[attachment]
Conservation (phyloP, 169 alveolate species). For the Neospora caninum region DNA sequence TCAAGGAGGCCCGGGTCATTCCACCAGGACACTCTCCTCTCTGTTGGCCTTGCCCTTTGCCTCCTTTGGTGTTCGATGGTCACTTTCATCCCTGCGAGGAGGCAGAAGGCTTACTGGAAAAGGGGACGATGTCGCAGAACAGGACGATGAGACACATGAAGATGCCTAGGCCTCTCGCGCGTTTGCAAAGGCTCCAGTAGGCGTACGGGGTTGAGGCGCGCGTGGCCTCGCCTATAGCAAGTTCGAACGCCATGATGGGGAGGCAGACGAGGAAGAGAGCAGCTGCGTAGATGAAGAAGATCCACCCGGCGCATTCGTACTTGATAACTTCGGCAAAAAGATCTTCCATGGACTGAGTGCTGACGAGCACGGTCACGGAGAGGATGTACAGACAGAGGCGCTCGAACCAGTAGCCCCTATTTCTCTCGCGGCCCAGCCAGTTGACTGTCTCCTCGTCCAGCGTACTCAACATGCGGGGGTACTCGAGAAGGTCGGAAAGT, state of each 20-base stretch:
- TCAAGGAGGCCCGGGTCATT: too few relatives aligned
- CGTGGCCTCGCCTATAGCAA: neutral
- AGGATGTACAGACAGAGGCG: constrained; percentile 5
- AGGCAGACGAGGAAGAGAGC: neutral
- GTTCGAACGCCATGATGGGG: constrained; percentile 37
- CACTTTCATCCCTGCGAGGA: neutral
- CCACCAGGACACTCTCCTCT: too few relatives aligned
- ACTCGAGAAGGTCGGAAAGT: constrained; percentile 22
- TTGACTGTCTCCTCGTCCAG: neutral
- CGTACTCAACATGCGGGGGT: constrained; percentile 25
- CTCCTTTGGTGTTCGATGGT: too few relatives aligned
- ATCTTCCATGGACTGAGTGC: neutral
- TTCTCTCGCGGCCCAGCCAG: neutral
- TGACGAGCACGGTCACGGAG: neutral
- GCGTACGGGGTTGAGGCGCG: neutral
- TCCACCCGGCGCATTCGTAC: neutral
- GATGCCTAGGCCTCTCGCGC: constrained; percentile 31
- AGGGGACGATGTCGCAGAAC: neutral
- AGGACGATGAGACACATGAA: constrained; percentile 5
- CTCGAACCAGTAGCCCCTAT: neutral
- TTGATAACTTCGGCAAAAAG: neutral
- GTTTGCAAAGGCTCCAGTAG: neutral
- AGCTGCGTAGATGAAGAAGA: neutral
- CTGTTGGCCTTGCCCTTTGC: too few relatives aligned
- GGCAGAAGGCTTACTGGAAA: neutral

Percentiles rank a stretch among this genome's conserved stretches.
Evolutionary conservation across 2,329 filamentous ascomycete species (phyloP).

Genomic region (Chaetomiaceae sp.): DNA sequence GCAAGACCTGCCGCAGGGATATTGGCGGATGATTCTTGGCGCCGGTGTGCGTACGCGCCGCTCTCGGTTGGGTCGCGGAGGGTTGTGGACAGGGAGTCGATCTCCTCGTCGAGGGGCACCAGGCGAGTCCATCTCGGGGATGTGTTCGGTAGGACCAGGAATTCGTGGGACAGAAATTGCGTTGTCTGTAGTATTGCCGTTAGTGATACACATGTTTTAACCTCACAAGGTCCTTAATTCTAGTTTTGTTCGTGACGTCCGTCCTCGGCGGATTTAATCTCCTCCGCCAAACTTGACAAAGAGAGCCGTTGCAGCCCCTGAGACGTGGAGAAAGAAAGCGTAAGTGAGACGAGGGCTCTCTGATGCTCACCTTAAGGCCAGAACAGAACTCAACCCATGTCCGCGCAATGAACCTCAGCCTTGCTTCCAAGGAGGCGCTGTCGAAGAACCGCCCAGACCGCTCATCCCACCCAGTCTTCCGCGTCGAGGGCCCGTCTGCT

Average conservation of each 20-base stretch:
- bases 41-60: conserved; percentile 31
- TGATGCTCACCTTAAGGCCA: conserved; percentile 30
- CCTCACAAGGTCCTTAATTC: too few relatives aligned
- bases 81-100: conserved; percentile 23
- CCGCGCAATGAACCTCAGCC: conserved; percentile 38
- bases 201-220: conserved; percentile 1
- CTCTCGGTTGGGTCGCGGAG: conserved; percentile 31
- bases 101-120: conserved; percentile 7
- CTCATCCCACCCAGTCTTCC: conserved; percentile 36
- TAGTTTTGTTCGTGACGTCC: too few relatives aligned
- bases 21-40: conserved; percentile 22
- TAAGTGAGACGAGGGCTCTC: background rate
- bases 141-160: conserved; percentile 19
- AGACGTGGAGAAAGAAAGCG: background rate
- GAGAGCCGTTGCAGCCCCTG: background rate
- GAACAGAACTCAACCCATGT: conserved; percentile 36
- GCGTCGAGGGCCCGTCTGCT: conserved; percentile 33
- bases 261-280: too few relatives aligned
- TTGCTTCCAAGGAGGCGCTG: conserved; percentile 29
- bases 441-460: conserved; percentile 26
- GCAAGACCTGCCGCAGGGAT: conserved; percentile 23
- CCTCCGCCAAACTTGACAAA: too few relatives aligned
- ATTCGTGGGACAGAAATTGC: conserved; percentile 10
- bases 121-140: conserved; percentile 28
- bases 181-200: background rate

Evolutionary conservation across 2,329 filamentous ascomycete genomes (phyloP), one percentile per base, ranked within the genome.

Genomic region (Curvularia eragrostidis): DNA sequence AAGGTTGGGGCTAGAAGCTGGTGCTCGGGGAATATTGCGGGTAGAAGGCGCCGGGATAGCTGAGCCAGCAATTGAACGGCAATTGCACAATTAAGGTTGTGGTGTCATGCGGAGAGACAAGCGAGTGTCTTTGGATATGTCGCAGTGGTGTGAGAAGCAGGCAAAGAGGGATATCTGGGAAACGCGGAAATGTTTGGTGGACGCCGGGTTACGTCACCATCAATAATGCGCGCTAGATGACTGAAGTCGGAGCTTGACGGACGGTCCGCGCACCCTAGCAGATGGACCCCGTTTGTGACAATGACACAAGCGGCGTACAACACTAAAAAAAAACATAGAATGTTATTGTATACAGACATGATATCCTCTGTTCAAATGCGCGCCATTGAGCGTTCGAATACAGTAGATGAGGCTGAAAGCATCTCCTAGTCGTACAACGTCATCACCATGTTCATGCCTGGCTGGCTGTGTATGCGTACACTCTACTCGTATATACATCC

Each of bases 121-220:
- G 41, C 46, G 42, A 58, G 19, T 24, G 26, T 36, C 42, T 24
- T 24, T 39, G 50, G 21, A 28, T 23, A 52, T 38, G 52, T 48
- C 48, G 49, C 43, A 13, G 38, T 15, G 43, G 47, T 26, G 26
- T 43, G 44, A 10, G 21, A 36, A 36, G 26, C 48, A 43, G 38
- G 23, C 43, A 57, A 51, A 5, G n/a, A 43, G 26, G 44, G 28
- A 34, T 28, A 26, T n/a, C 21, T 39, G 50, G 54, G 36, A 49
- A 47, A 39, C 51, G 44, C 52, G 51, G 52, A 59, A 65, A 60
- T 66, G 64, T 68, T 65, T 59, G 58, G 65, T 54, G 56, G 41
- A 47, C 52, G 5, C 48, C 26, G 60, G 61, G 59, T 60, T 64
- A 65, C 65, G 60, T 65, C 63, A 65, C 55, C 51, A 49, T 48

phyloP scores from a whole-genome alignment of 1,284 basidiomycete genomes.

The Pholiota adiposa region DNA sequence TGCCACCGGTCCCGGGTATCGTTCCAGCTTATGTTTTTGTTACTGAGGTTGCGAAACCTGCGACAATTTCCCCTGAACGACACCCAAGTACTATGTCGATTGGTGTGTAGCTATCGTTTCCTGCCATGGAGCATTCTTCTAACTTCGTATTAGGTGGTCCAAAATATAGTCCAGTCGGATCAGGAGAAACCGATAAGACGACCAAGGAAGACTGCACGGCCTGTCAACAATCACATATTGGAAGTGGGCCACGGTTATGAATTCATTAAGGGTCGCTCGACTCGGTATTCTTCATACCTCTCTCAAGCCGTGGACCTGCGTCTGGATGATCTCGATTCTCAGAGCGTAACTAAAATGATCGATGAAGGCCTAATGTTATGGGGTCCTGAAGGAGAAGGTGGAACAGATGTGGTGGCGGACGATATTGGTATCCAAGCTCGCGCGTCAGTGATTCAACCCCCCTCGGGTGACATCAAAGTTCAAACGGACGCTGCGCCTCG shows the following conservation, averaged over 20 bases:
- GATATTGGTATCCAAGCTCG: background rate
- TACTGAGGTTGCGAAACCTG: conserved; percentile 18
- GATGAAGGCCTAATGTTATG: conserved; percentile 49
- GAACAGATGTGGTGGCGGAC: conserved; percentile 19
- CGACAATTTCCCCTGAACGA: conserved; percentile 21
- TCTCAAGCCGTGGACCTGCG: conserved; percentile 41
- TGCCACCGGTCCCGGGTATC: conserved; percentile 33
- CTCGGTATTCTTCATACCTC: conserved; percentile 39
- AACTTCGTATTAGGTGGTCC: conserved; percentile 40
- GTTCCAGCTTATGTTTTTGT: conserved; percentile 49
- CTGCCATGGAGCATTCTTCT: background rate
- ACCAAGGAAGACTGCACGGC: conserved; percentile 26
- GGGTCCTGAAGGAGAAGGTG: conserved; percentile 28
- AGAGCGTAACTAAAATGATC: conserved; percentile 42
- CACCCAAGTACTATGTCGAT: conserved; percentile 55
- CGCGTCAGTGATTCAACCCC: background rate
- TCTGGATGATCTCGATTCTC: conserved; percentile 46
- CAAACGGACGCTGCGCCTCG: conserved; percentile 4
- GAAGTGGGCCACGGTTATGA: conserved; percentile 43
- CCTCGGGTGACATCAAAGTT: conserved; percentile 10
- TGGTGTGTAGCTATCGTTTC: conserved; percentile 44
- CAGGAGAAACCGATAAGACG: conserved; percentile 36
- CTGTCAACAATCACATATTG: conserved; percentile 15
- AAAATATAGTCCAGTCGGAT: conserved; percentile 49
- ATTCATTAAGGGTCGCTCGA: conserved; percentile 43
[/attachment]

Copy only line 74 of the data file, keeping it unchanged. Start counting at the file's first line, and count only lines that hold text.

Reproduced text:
- GAACAGATGTGGTGGCGGAC: conserved; percentile 19